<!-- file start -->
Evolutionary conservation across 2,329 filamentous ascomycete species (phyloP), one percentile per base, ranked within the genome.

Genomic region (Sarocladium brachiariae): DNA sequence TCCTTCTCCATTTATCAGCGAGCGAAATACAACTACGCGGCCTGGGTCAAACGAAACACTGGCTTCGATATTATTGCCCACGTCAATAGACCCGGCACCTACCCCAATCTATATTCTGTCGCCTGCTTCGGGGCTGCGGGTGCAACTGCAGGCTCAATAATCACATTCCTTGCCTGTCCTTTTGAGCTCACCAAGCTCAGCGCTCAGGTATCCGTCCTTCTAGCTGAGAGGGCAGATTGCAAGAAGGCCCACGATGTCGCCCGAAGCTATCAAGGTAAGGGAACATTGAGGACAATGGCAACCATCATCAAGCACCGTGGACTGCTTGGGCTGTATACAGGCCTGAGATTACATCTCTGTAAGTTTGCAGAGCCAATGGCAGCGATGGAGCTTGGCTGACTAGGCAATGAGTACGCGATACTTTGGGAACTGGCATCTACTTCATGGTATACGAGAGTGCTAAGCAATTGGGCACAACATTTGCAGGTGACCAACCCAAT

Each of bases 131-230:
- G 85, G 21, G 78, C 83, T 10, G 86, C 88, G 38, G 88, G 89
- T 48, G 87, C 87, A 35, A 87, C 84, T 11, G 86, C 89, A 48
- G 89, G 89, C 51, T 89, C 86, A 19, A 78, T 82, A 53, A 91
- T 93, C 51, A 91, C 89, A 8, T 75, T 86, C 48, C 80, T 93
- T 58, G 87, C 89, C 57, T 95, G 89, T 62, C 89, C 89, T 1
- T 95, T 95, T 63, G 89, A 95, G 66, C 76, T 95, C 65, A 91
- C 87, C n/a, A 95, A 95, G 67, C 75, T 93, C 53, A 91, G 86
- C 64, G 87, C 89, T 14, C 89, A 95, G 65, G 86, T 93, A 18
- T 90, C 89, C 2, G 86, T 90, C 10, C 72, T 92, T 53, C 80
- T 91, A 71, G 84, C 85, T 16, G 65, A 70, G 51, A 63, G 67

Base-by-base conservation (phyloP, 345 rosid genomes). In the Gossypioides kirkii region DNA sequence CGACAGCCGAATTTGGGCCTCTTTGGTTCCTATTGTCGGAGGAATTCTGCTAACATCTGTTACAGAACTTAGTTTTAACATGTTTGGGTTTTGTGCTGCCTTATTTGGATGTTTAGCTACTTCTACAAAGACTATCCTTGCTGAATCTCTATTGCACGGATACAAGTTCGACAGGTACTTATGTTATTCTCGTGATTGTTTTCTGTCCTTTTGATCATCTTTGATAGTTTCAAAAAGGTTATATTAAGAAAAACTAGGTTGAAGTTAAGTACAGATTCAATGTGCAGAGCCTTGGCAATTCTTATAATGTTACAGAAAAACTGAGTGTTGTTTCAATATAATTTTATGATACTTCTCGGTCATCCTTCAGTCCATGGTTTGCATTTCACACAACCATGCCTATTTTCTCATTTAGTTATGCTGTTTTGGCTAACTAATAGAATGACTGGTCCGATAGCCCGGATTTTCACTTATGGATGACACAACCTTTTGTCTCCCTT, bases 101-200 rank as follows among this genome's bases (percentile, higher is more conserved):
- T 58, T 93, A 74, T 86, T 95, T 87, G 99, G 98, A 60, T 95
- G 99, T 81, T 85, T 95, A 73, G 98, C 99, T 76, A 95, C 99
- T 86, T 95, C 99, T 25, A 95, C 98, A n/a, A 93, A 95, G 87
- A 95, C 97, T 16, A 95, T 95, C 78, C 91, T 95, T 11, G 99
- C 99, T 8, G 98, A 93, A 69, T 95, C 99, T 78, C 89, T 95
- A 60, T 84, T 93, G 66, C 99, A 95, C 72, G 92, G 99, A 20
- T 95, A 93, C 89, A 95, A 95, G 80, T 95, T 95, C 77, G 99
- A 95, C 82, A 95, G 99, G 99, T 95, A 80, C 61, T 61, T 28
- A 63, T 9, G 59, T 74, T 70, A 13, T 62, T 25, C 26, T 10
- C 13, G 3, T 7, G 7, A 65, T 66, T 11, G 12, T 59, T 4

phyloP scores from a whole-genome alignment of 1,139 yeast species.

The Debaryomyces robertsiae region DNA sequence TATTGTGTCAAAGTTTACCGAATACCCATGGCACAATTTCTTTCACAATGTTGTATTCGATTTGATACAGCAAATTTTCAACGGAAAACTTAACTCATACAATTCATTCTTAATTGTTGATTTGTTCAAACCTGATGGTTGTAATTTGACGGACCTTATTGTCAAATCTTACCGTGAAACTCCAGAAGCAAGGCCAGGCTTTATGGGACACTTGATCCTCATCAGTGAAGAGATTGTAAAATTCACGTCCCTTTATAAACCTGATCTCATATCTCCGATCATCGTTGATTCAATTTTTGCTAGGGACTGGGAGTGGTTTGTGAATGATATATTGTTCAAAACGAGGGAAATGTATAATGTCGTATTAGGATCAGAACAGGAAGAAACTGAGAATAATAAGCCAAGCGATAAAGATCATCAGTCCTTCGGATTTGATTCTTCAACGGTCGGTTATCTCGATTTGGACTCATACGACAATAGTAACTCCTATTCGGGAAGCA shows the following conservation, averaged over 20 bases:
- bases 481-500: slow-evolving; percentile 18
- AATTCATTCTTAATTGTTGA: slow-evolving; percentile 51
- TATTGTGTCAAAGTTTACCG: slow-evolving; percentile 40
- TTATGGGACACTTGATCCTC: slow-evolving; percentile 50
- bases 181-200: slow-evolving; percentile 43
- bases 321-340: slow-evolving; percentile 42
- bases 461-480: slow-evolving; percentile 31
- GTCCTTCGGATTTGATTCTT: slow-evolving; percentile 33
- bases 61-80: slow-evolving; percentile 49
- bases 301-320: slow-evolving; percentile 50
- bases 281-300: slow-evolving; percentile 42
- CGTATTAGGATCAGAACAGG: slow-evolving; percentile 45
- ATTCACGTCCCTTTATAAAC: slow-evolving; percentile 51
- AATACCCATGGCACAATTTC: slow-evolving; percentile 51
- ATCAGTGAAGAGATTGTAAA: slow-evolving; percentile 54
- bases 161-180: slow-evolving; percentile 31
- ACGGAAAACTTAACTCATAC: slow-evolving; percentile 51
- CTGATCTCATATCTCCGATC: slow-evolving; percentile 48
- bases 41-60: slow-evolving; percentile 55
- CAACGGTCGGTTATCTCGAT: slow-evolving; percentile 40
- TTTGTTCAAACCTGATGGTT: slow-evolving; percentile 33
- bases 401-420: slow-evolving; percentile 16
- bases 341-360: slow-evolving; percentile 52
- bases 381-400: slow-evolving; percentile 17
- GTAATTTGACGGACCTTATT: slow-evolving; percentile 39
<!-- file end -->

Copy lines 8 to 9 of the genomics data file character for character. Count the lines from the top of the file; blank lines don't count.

- T 58, G 87, C 89, C 57, T 95, G 89, T 62, C 89, C 89, T 1
- T 95, T 95, T 63, G 89, A 95, G 66, C 76, T 95, C 65, A 91